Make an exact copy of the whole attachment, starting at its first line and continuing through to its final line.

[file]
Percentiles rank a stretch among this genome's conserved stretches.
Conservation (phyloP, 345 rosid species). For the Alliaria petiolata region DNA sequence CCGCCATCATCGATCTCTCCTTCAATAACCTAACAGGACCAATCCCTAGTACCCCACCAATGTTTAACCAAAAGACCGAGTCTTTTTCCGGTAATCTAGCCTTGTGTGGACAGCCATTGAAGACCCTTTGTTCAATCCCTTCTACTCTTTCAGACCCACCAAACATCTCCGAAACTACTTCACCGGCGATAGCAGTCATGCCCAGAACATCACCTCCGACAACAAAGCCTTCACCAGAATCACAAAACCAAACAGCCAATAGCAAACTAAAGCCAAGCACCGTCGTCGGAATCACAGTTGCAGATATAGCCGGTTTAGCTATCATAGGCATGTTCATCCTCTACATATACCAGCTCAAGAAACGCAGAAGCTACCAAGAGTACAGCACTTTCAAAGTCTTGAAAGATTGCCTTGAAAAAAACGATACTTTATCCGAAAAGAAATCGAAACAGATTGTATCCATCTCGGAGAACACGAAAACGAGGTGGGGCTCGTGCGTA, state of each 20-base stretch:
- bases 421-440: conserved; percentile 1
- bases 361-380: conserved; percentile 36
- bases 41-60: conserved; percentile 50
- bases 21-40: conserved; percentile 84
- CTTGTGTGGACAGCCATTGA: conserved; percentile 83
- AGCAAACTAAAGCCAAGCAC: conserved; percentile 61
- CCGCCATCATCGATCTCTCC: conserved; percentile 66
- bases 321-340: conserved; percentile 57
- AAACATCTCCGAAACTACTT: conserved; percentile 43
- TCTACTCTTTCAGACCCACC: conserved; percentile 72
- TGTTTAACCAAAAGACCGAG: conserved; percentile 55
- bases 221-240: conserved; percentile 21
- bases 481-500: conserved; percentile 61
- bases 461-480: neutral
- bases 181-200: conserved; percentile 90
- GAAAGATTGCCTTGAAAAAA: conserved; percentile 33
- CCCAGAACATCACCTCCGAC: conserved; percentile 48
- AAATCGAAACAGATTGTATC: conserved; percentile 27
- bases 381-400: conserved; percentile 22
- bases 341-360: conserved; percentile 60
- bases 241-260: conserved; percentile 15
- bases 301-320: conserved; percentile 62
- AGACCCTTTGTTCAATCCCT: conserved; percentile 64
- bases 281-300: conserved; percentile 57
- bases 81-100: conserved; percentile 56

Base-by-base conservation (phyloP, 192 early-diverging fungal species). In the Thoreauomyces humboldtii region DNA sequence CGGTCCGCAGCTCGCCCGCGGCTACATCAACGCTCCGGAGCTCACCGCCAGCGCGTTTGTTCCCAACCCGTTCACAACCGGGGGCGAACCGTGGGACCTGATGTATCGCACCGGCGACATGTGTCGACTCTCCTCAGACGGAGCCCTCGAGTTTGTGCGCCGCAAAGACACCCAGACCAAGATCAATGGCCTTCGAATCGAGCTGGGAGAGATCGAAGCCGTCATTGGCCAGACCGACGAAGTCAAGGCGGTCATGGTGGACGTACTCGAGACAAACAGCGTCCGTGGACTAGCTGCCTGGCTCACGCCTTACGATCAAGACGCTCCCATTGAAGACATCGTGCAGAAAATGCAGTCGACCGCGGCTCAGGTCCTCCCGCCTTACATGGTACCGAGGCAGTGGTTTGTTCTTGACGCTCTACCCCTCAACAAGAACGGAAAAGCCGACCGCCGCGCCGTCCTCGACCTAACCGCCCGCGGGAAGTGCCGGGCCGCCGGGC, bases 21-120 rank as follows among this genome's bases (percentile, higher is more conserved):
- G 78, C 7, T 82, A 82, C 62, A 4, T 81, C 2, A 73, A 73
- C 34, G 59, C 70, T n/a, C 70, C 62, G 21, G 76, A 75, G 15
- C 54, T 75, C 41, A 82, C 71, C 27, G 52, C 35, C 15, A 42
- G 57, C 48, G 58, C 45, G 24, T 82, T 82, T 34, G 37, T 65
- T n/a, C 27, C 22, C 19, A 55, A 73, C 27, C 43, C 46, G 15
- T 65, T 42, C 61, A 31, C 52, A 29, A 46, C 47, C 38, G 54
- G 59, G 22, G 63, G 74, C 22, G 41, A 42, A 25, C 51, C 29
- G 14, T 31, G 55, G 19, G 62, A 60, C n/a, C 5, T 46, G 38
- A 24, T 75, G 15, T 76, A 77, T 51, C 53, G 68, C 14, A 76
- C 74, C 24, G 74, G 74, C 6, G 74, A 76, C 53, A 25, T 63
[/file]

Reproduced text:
Percentiles rank a stretch among this genome's conserved stretches.
Conservation (phyloP, 345 rosid species). For the Alliaria petiolata region DNA sequence CCGCCATCATCGATCTCTCCTTCAATAACCTAACAGGACCAATCCCTAGTACCCCACCAATGTTTAACCAAAAGACCGAGTCTTTTTCCGGTAATCTAGCCTTGTGTGGACAGCCATTGAAGACCCTTTGTTCAATCCCTTCTACTCTTTCAGACCCACCAAACATCTCCGAAACTACTTCACCGGCGATAGCAGTCATGCCCAGAACATCACCTCCGACAACAAAGCCTTCACCAGAATCACAAAACCAAACAGCCAATAGCAAACTAAAGCCAAGCACCGTCGTCGGAATCACAGTTGCAGATATAGCCGGTTTAGCTATCATAGGCATGTTCATCCTCTACATATACCAGCTCAAGAAACGCAGAAGCTACCAAGAGTACAGCACTTTCAAAGTCTTGAAAGATTGCCTTGAAAAAAACGATACTTTATCCGAAAAGAAATCGAAACAGATTGTATCCATCTCGGAGAACACGAAAACGAGGTGGGGCTCGTGCGTA, state of each 20-base stretch:
- bases 421-440: conserved; percentile 1
- bases 361-380: conserved; percentile 36
- bases 41-60: conserved; percentile 50
- bases 21-40: conserved; percentile 84
- CTTGTGTGGACAGCCATTGA: conserved; percentile 83
- AGCAAACTAAAGCCAAGCAC: conserved; percentile 61
- CCGCCATCATCGATCTCTCC: conserved; percentile 66
- bases 321-340: conserved; percentile 57
- AAACATCTCCGAAACTACTT: conserved; percentile 43
- TCTACTCTTTCAGACCCACC: conserved; percentile 72
- TGTTTAACCAAAAGACCGAG: conserved; percentile 55
- bases 221-240: conserved; percentile 21
- bases 481-500: conserved; percentile 61
- bases 461-480: neutral
- bases 181-200: conserved; percentile 90
- GAAAGATTGCCTTGAAAAAA: conserved; percentile 33
- CCCAGAACATCACCTCCGAC: conserved; percentile 48
- AAATCGAAACAGATTGTATC: conserved; percentile 27
- bases 381-400: conserved; percentile 22
- bases 341-360: conserved; percentile 60
- bases 241-260: conserved; percentile 15
- bases 301-320: conserved; percentile 62
- AGACCCTTTGTTCAATCCCT: conserved; percentile 64
- bases 281-300: conserved; percentile 57
- bases 81-100: conserved; percentile 56

Base-by-base conservation (phyloP, 192 early-diverging fungal species). In the Thoreauomyces humboldtii region DNA sequence CGGTCCGCAGCTCGCCCGCGGCTACATCAACGCTCCGGAGCTCACCGCCAGCGCGTTTGTTCCCAACCCGTTCACAACCGGGGGCGAACCGTGGGACCTGATGTATCGCACCGGCGACATGTGTCGACTCTCCTCAGACGGAGCCCTCGAGTTTGTGCGCCGCAAAGACACCCAGACCAAGATCAATGGCCTTCGAATCGAGCTGGGAGAGATCGAAGCCGTCATTGGCCAGACCGACGAAGTCAAGGCGGTCATGGTGGACGTACTCGAGACAAACAGCGTCCGTGGACTAGCTGCCTGGCTCACGCCTTACGATCAAGACGCTCCCATTGAAGACATCGTGCAGAAAATGCAGTCGACCGCGGCTCAGGTCCTCCCGCCTTACATGGTACCGAGGCAGTGGTTTGTTCTTGACGCTCTACCCCTCAACAAGAACGGAAAAGCCGACCGCCGCGCCGTCCTCGACCTAACCGCCCGCGGGAAGTGCCGGGCCGCCGGGC, bases 21-120 rank as follows among this genome's bases (percentile, higher is more conserved):
- G 78, C 7, T 82, A 82, C 62, A 4, T 81, C 2, A 73, A 73
- C 34, G 59, C 70, T n/a, C 70, C 62, G 21, G 76, A 75, G 15
- C 54, T 75, C 41, A 82, C 71, C 27, G 52, C 35, C 15, A 42
- G 57, C 48, G 58, C 45, G 24, T 82, T 82, T 34, G 37, T 65
- T n/a, C 27, C 22, C 19, A 55, A 73, C 27, C 43, C 46, G 15
- T 65, T 42, C 61, A 31, C 52, A 29, A 46, C 47, C 38, G 54
- G 59, G 22, G 63, G 74, C 22, G 41, A 42, A 25, C 51, C 29
- G 14, T 31, G 55, G 19, G 62, A 60, C n/a, C 5, T 46, G 38
- A 24, T 75, G 15, T 76, A 77, T 51, C 53, G 68, C 14, A 76
- C 74, C 24, G 74, G 74, C 6, G 74, A 76, C 53, A 25, T 63